On the other hand, as the noble Lord, Lord Rooker, warned us, some free-market radicals believe that there is no such thing as society, that we do not really need local government, that the only individual motivation we are talking about is economic and that the search for profit and financial gain is what drives everyone. I would say to him that it is not the aim of this coalition Government to radically shrink the state. There are some free-market radicals around who would love to do so, in the Institute of Economic Affairs and elsewhere, but we all recognise that we cannot shrink the state very far, given the enormous demands that we all face. I think that we all share, across the parties, a basic emerging realisation that, first, the state cannot provide all that our society will need in the coming years, particularly as the number of people over 70 continues to grow, and as the demands on the National Health Service, on social services and on other services will continue to grow exponentially. I remember an article by Polly Toynbee in the Guardian a few years ago, in which she said that the NHS budget would have to rise at a compound 2% above the rise in GNP, otherwise it would fail. That is part of the problem that we are now up against in the NHS and elsewhere.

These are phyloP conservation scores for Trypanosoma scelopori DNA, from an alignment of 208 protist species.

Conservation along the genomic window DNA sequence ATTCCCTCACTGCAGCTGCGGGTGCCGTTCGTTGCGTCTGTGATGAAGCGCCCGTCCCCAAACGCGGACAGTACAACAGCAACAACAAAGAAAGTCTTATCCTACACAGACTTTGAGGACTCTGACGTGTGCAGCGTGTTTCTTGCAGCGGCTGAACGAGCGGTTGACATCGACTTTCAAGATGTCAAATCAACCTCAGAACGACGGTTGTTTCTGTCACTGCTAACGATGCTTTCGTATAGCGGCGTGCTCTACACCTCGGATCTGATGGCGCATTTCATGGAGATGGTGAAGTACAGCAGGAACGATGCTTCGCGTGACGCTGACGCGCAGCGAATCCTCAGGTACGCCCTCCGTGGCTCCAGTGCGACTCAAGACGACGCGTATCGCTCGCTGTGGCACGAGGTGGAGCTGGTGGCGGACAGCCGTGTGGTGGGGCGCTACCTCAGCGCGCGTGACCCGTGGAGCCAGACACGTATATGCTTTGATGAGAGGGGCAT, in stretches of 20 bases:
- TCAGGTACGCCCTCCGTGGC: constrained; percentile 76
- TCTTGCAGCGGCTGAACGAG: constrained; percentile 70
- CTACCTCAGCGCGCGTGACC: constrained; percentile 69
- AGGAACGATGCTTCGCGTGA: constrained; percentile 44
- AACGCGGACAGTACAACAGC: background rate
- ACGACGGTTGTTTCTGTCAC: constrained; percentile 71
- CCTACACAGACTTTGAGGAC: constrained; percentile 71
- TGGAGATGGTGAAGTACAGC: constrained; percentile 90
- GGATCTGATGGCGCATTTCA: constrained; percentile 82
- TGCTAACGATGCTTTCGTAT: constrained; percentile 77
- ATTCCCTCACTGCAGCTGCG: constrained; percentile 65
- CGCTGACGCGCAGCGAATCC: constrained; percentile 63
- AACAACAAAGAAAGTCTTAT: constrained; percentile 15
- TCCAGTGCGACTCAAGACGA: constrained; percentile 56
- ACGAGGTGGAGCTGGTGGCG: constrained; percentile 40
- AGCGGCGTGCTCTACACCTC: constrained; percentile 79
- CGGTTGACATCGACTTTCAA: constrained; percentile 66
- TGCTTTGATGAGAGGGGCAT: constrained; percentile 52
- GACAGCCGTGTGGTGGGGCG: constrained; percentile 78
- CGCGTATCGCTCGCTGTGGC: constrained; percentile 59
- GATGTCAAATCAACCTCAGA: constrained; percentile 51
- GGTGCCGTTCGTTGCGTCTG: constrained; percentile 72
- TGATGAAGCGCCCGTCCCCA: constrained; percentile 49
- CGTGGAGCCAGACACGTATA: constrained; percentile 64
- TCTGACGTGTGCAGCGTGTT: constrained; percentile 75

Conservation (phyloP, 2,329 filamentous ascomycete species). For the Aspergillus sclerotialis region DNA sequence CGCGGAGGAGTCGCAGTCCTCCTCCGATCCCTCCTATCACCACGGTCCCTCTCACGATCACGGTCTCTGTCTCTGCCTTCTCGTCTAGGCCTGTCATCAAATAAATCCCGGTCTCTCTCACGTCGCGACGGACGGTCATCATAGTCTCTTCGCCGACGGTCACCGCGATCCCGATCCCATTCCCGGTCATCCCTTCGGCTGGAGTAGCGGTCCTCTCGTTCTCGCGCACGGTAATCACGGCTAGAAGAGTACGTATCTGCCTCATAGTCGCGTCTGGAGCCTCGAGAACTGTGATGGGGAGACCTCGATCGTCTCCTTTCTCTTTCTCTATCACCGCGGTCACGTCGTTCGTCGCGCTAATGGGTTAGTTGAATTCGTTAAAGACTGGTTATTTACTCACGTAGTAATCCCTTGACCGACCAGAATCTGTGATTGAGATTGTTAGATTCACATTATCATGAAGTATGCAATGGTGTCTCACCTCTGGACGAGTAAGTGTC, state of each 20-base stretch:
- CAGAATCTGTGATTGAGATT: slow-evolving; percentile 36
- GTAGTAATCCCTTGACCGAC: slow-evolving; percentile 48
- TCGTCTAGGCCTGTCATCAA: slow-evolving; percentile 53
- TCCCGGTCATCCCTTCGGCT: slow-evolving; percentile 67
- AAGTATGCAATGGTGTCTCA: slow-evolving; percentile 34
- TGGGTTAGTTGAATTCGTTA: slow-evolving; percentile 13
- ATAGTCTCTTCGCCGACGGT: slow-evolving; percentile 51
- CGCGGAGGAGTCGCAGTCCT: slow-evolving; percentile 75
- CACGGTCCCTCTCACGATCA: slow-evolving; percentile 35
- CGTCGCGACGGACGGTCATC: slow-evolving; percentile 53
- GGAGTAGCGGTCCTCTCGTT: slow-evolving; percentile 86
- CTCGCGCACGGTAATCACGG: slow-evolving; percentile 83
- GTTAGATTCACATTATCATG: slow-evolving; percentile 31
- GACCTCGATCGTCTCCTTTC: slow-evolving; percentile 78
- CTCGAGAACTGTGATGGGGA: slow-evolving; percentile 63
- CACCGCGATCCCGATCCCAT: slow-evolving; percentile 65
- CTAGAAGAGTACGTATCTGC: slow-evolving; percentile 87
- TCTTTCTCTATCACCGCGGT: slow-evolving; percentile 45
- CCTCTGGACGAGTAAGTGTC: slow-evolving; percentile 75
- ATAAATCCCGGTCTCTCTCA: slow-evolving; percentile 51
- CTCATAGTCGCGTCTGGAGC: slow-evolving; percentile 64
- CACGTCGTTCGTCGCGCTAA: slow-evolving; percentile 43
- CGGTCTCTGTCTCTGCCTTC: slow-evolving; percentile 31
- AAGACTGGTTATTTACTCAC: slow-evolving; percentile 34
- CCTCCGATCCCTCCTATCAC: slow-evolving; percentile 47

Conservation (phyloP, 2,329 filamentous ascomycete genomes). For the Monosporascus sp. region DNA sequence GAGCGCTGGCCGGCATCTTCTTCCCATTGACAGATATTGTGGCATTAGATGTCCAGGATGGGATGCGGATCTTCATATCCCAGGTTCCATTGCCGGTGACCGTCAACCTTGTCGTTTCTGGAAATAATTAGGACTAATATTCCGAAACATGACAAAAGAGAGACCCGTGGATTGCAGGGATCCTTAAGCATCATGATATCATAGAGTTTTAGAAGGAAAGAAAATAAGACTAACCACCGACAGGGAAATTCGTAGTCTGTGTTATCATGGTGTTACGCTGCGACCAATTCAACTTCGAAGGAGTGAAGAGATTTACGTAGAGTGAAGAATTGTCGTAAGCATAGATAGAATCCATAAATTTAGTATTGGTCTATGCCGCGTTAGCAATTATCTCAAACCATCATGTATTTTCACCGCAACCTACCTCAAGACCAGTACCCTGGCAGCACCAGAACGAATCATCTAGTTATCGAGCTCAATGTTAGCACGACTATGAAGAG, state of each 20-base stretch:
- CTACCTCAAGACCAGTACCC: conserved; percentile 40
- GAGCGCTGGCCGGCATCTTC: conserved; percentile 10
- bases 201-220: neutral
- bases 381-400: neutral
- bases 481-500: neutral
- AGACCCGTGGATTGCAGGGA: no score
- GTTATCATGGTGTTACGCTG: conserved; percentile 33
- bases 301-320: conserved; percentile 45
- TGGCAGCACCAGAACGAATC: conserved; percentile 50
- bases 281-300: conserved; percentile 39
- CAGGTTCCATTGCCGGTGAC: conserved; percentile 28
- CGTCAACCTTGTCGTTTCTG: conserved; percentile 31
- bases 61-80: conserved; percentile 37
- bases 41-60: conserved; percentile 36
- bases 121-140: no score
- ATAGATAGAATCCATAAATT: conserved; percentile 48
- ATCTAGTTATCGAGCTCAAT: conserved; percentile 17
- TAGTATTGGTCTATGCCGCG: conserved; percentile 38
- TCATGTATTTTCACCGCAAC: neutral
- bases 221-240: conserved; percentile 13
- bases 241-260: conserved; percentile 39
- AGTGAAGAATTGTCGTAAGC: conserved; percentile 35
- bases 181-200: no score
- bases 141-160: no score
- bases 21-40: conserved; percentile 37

Secondly, we are discovering that the public will not pay for the state to provide everything that we want. That, again, is a problem which all political parties now have to recognise. We have to persuade the public that these things are worth paying for. I am afraid to say that almost all of us find on the doorstep that the Daily Mail tells people every day that the state should cut taxes and raise benefits, but that is not possible. I think we also agree that financial gain and individual profit is not what drives everyone, and that altruism and community spirit also motivates citizens and provides, as has already been said, the essential glue that holds our society together. We have to find a way of building the strong local institutions—they have to be local institutions as far as possible—alongside the state, which will help provide the services that the state itself cannot entirely provide.